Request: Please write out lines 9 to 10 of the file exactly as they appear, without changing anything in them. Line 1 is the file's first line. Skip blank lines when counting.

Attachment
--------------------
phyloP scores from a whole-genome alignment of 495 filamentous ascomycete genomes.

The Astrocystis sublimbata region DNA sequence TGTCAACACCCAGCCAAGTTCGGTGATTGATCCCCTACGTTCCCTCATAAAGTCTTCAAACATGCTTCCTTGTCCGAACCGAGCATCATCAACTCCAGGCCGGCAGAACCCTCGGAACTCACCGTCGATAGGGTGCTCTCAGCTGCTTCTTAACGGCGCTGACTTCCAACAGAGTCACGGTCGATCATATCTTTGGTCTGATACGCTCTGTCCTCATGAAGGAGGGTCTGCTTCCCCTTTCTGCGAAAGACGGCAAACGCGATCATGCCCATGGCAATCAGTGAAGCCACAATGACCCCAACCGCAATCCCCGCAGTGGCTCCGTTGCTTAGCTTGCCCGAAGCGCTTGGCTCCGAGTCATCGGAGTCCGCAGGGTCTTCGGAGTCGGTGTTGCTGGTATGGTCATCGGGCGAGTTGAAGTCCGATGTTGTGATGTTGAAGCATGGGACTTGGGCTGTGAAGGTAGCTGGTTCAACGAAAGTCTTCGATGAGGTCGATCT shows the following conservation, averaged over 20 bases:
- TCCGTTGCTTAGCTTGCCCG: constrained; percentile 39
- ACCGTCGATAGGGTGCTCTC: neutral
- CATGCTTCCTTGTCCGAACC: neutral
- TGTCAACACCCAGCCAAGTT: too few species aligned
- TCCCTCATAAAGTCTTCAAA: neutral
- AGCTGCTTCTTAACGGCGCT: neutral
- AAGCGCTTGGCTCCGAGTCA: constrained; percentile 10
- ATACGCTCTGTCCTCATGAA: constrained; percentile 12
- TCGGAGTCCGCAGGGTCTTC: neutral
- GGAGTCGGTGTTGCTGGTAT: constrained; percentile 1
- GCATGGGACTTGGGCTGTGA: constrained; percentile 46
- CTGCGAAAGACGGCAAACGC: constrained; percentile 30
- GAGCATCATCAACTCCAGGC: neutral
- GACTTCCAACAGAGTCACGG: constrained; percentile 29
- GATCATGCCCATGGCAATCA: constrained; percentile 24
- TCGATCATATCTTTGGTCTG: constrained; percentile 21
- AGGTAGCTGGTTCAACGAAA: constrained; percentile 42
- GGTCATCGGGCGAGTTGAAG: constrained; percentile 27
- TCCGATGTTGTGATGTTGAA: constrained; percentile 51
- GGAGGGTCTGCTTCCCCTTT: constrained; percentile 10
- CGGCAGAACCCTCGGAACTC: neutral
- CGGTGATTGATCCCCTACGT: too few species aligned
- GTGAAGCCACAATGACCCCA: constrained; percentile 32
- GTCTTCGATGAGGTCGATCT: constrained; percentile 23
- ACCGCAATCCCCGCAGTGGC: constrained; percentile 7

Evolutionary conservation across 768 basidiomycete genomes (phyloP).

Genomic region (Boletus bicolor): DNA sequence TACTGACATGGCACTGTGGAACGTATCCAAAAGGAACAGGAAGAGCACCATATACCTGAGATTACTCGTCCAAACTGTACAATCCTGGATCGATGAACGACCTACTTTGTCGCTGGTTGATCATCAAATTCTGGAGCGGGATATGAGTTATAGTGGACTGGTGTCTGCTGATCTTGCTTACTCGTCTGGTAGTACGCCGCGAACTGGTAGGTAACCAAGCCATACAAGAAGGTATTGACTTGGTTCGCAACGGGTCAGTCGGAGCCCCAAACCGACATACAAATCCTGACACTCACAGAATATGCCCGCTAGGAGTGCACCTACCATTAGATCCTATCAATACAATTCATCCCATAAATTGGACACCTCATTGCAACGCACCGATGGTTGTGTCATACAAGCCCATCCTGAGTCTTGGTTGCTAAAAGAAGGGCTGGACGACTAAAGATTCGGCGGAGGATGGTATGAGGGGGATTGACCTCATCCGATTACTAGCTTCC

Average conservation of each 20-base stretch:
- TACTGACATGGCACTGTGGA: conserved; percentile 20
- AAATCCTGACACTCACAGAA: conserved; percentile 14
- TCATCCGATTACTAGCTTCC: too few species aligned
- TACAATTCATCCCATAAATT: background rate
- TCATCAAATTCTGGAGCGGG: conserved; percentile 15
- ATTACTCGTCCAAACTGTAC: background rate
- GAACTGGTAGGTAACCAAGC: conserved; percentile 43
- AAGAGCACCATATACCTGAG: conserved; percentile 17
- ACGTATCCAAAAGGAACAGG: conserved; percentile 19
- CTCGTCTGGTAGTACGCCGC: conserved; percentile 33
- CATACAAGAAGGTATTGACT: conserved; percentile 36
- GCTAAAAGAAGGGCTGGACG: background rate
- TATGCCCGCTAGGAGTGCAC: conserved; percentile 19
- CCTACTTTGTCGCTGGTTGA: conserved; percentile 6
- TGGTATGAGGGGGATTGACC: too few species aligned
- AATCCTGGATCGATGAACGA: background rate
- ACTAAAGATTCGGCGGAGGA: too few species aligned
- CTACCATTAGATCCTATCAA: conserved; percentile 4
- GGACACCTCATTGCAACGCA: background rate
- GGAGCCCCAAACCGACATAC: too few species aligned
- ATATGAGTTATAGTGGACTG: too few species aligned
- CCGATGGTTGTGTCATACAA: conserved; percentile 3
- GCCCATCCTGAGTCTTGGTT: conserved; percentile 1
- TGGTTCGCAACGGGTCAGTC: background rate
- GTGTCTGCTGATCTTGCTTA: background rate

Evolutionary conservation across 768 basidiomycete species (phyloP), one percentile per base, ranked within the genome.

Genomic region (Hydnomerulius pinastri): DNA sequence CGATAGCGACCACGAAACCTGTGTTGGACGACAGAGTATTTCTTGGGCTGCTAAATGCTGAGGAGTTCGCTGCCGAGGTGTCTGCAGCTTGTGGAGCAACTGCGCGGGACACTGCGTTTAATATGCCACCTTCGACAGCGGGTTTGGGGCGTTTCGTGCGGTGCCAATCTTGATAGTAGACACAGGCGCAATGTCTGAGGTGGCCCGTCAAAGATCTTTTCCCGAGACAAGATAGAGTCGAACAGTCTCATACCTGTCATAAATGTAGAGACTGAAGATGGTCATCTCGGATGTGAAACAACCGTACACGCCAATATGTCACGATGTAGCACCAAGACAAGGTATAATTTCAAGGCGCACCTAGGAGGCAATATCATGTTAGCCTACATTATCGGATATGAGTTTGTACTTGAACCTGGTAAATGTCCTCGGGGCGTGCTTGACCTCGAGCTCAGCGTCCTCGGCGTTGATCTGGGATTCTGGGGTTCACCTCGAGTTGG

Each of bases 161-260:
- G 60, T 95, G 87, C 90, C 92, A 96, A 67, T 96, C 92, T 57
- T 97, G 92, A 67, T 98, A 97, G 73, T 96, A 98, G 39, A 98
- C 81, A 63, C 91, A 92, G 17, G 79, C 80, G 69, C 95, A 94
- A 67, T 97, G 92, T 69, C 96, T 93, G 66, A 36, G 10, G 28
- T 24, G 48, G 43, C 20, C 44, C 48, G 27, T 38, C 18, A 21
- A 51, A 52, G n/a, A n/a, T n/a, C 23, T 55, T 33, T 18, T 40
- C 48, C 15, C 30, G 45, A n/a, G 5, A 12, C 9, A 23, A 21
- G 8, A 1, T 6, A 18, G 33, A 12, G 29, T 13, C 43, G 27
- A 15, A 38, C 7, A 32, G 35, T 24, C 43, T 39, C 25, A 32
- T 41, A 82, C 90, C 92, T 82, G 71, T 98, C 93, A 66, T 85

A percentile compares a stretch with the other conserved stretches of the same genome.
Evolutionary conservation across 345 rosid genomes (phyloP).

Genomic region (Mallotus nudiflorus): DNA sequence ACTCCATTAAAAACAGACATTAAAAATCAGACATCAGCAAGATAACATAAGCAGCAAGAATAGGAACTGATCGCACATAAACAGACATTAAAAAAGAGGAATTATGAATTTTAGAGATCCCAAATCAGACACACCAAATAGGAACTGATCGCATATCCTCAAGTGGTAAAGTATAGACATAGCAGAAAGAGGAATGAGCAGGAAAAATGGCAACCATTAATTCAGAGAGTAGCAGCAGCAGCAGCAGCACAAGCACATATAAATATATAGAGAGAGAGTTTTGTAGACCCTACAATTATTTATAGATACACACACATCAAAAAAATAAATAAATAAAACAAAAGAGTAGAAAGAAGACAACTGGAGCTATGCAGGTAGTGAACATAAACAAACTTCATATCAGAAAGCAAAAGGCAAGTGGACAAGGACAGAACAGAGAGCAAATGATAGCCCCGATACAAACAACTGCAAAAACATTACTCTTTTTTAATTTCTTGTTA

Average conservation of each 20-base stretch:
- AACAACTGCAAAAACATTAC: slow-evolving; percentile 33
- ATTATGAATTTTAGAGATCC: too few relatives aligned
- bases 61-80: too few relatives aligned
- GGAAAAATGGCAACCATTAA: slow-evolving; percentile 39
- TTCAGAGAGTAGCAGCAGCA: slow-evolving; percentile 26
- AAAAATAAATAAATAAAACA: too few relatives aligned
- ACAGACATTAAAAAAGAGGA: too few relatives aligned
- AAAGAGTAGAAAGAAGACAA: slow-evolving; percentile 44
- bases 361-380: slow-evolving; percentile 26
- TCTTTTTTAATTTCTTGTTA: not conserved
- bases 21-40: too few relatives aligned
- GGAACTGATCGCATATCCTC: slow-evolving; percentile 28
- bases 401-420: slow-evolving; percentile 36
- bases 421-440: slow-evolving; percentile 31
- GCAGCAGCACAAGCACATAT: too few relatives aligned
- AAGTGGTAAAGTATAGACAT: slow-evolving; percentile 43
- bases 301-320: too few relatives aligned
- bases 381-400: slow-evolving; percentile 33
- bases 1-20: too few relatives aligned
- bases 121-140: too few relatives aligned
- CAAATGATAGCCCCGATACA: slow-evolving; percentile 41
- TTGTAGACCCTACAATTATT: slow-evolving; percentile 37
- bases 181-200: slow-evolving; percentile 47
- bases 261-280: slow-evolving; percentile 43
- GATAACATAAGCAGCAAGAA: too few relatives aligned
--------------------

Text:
- AAGCGCTTGGCTCCGAGTCA: constrained; percentile 10
- ATACGCTCTGTCCTCATGAA: constrained; percentile 12